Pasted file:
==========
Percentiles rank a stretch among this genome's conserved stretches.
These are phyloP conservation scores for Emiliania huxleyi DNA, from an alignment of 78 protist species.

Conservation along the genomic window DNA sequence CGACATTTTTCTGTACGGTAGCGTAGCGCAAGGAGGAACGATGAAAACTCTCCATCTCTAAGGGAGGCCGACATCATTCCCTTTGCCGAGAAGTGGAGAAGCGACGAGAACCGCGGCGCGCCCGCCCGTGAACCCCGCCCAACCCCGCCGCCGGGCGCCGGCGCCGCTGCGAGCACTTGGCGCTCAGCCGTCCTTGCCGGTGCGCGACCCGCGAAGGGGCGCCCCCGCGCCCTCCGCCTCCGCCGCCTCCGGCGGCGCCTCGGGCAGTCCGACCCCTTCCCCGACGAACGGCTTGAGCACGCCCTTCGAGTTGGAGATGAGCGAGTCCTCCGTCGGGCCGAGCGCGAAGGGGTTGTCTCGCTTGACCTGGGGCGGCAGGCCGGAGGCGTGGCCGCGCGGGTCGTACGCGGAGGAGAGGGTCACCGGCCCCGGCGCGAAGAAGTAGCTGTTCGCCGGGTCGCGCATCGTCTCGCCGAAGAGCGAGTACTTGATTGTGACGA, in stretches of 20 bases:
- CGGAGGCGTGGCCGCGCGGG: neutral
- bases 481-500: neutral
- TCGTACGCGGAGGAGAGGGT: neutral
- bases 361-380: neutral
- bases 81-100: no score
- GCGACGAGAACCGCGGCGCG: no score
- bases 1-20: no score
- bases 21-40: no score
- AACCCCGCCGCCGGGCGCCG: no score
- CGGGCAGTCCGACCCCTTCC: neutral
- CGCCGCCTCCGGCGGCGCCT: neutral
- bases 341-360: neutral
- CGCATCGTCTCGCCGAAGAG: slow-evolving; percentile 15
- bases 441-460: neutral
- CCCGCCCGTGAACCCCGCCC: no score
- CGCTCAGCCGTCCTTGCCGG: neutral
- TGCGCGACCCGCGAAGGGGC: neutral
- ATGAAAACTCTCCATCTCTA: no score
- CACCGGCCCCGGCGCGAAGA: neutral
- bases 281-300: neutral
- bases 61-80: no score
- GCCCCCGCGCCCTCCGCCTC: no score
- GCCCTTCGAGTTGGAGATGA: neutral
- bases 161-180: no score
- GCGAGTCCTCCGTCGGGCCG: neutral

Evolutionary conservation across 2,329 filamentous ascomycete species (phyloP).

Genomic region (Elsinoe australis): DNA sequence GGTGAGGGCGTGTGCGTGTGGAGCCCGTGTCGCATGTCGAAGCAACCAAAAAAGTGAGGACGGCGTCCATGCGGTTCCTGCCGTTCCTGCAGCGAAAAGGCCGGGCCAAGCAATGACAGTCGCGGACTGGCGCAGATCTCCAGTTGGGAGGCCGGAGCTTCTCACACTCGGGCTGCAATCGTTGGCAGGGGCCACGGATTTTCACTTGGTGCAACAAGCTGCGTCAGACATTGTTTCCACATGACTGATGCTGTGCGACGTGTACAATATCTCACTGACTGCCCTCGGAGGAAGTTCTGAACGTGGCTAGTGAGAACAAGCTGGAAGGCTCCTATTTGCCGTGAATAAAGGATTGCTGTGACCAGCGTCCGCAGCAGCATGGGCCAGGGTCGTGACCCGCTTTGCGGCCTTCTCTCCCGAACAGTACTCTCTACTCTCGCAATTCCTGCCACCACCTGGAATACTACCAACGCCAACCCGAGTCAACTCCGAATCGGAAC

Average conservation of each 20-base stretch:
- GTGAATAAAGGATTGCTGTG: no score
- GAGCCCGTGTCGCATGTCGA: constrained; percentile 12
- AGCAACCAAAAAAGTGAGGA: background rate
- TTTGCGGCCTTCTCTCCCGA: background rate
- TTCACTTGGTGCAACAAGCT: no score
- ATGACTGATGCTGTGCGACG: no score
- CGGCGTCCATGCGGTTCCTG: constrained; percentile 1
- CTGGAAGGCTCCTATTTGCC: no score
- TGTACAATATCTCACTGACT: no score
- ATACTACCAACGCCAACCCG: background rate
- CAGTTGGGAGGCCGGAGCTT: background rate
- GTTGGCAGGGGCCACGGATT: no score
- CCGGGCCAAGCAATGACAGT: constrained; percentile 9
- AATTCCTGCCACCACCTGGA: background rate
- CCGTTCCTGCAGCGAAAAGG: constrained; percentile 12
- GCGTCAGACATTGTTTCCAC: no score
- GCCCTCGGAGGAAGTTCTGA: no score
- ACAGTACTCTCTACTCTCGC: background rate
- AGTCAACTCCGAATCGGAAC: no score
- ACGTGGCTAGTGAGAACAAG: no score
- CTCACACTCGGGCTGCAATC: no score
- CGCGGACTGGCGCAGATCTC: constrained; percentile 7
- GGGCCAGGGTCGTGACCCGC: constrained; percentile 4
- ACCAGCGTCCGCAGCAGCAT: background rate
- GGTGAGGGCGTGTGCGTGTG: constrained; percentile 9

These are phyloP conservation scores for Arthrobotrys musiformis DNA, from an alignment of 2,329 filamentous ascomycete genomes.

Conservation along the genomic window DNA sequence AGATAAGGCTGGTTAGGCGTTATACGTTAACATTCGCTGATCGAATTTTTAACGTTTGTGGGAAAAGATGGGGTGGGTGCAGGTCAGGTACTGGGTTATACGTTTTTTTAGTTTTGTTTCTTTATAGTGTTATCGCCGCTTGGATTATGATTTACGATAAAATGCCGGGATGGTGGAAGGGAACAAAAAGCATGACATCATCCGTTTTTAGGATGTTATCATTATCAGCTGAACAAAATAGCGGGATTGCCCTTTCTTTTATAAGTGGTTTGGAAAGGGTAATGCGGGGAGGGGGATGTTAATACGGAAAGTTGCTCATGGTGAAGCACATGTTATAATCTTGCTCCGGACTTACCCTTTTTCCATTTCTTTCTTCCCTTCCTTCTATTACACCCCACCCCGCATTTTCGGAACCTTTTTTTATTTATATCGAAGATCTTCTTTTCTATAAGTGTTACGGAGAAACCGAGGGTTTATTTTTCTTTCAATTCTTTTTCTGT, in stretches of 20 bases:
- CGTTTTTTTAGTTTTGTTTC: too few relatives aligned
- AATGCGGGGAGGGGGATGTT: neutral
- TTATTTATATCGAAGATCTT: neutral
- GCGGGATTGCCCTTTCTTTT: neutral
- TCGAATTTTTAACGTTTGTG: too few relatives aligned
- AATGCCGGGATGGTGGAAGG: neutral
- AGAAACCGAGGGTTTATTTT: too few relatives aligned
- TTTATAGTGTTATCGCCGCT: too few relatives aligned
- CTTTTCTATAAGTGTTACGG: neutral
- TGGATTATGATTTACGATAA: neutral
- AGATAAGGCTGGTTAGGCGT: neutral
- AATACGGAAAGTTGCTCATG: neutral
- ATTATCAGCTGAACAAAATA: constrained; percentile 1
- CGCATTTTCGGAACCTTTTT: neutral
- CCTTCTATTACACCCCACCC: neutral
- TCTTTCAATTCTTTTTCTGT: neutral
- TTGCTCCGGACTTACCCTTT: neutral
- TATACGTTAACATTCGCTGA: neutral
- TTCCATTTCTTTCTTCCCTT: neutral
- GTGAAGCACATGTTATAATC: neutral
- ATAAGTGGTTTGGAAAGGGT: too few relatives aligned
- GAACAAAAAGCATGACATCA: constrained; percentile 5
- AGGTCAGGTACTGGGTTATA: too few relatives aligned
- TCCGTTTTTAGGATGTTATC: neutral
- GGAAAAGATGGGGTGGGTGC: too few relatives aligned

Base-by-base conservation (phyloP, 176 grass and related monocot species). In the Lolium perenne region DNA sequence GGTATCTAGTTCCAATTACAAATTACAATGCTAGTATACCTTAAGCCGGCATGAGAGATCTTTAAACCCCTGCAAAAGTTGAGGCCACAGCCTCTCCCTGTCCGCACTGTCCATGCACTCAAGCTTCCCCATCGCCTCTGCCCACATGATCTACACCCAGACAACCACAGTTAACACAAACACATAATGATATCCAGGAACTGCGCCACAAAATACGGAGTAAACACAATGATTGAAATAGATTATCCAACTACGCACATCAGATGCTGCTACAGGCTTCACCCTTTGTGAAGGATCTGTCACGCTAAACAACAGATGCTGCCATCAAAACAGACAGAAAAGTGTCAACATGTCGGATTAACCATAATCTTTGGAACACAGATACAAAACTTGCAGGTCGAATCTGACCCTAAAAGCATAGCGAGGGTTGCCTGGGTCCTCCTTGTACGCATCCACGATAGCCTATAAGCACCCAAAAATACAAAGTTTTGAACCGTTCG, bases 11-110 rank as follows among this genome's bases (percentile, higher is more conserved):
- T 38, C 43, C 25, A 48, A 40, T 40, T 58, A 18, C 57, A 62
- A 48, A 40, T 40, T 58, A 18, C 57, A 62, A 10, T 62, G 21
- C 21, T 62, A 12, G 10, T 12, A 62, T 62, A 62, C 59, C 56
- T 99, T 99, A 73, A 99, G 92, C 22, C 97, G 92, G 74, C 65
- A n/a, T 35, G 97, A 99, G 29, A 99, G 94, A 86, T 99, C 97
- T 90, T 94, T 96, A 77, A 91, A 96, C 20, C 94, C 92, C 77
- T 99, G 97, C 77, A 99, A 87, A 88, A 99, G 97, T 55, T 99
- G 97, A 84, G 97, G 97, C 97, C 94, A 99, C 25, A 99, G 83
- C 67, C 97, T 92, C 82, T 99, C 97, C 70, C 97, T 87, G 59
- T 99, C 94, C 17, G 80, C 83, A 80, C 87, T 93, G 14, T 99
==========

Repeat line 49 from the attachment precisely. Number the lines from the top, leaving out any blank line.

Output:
- ACAGTACTCTCTACTCTCGC: background rate